DENVER (AP) – Here is a text of Gov. John Hickenlooper’s inauguration speech as prepared:
A wise man told me: Humility has at least two essential ingredients — it is knowing that any aspect of your life can collapse in an instant, and sincere gratitude that it has not.
Some might say I am not your traditional elected leader. I struggled in school, was laid off when my first career collapsed, and had to work many years of long hours running restaurants.
I came to Colorado to study rocks and ended up selling beer.
I could not be more humbled to be your governor, and I am deeply grateful.
So to the people of Colorado, I want to first say, thank you.
We face challenging times and I am proud that we will face them together. We are Coloradans. We are not daunted by a little cold weather. We don’t shrink from high passes or hard work. With the current challenge comes a great opportunity to put aside our differences and work to make Colorado — our Colorado — a model of prosperity and good government.
Helen and Teddy and I would like to express our warm appreciation and gratitude to the people who have taken this journey with us. First among these is my running mate, Lt. Governor Joe Garcia, and his wife, Claire, and their family. Joe’s leadership and keen insight into the educational needs of the next generation will serve our state well.
Let me congratulate those who take office in this term: Attorney General John Suthers, Treasurer Walker Stapleton and Secretary of State Scott Gessler. I know we share the same love for this state and belief in its better future.
We have such strong partners with us today — Sen. Mark Udall and Sen. Michael Bennet, Congresswoman Diana DeGette, Congressman Ed Perlmutter and Congressman Jared Polis – working for Colorado in Washington. And here at home, our partners are Senate President Brandon Shaffer and Minority Leader Mike Kopp House Speaker Frank McNulty and Minority Leader Sal Pace – and all the members of the Colorado legislature. We look forward to the work ahead and we appreciate the commitment that’s been shown already to governing together. I also want to acknowledge members of the Colorado Supreme Court who are with us today.
And to Gov. Bill Ritter: Thank you.
Thank you for defining Colorado as the epicenter for renewable energy and for keeping the education and health of our kids at the top of your agenda.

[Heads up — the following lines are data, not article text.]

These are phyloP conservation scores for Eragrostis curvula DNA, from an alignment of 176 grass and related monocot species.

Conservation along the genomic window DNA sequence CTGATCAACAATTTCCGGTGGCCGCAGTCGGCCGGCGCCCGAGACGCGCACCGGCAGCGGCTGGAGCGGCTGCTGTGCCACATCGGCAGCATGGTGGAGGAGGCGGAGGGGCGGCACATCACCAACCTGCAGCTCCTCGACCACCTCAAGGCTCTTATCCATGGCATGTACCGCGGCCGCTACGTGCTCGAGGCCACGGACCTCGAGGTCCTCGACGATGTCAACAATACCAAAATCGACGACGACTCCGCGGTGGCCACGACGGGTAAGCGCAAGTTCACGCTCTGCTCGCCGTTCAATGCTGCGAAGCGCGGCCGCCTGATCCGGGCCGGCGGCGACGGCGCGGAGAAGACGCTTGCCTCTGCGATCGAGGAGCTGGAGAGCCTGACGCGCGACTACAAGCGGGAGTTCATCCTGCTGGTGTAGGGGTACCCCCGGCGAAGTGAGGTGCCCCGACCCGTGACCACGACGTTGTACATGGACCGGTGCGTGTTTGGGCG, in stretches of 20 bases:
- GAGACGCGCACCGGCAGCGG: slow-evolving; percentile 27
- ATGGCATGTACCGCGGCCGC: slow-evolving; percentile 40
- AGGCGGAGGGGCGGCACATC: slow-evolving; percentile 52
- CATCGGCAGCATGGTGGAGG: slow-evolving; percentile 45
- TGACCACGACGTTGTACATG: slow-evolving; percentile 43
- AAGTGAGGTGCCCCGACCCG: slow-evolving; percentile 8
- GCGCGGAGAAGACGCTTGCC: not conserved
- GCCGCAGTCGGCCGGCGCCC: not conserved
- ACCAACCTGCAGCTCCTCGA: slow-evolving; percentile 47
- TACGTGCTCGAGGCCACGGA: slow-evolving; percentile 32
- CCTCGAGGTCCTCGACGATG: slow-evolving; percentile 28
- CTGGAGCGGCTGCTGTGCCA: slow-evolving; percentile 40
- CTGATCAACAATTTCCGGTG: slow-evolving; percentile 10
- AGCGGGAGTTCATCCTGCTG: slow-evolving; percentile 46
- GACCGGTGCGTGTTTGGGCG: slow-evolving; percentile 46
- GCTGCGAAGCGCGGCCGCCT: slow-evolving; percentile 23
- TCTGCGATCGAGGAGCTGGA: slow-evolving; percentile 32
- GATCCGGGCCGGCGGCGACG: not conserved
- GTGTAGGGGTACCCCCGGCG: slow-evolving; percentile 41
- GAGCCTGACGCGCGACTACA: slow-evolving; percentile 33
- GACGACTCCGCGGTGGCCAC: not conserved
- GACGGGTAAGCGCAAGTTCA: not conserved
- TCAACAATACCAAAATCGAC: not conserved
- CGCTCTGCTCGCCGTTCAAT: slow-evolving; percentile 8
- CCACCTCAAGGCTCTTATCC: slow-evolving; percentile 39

Thank you so much for all of your service to Colorado. Your administration has provided us with a smooth and complete transition. We are grateful to them and to you.
On behalf of all Coloradans, we thank you and Jeannie for your service and wish you Godspeed in your new endeavors.
As Helen and I walked over from Denver’s City Hall this morning, I was reminded that we made nearly the same walk 365 days ago to announce our campaign for Governor.
It was only a few steps — well, actually, 663 steps to be exact, we will measure everything in our new administration — but it was also the beginning of a great journey that took us to every county in Colorado. We visited feedlots and fish hatcheries, cheese plants and cracker companies, and wind farms and gas fields. We even found our way to more than a few brewpubs.
We saw old friends and made new ones. From the red rocks of the Book Cliffs to the cherry orchards of the North Fork, from high ranches in the Flattops to the high plains of Hugo, the Flatirons to Grand Mesa, we experienced the extraordinary beauty and diversity that all of Colorado has to offer. Along the way, we found ourselves sitting at a number of kitchen tables.
The kitchen table is where household decisions are made. It’s where parents write grocery lists and kids do their homework. It’s where families share their laughter and concerns, their joys and sorrows. There, in the heart of a family’s home, you could hear the heartbeat of Colorado.
Let me tell you, that heartbeat is strong.
Even in these most difficult of times, the people of Colorado persevere and grow stronger.
This economic downturn goes beyond statistics and forecasts. It’s personal. All of us know someone who has lost a job. We know someone who went back to work after retiring because their nest egg cracked along with Wall Street. And we know someone burdened with anxiety and fear about the pink slip that might appear tomorrow.
As Franklin Roosevelt reminded my mother’s generation, fear is both contagious and debilitating.
My mother knew something about hard times. In the middle of the Great Depression — when she was just 13 years old — her father’s business, the Old Orchard Distillery, went bankrupt, changing the family’s fortunes forever. My mother lost two husbands, one to war one to cancer. And yet, I never heard her complain or feel sorry for herself. She never blamed anyone.
The lessons she learned were brought home to our kitchen table. My older sisters Betsy and Deb, and my older brother Sydney, traveled great distances to join us today. As kids, we all learned that you don’t spend what you don’t have; you don’t use up your savings on things you may want but don’t need; and while no one would call my mom an entrepreneur, I learned a lot about business from her.
Even in adversity, she was an optimist. She was good at pinching a penny and above all she believed that hard work could overcome almost anything.
My mother’s story is not unique, nor is her wisdom unfamiliar around Holyoke or Cortez, Craig or Walden. Our families may all sit at different kitchen tables but the talk is much the same. Our need for meaningful work, and our desire to see our children prosper and be healthy it’s the same at every kitchen table across Colorado. To make those dreams come true, we need jobs.